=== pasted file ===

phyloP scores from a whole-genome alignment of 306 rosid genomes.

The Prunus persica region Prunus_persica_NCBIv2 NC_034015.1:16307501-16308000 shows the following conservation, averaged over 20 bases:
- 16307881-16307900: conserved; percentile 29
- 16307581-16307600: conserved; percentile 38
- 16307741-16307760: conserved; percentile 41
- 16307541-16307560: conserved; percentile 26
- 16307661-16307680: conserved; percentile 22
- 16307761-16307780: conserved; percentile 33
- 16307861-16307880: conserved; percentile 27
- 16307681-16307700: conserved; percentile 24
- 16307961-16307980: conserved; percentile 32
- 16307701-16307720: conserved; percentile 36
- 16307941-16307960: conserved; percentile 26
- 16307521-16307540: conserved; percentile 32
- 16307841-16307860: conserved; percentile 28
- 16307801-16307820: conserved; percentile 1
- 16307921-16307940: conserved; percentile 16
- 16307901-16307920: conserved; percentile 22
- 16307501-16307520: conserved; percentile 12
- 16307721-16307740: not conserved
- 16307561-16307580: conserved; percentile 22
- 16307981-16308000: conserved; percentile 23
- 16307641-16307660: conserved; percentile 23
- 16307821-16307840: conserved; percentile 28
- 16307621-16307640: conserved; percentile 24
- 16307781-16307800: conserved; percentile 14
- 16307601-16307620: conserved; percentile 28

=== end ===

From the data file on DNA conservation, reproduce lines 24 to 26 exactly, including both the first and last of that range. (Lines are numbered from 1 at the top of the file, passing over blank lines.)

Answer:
- 16307821-16307840: conserved; percentile 28
- 16307621-16307640: conserved; percentile 24
- 16307781-16307800: conserved; percentile 14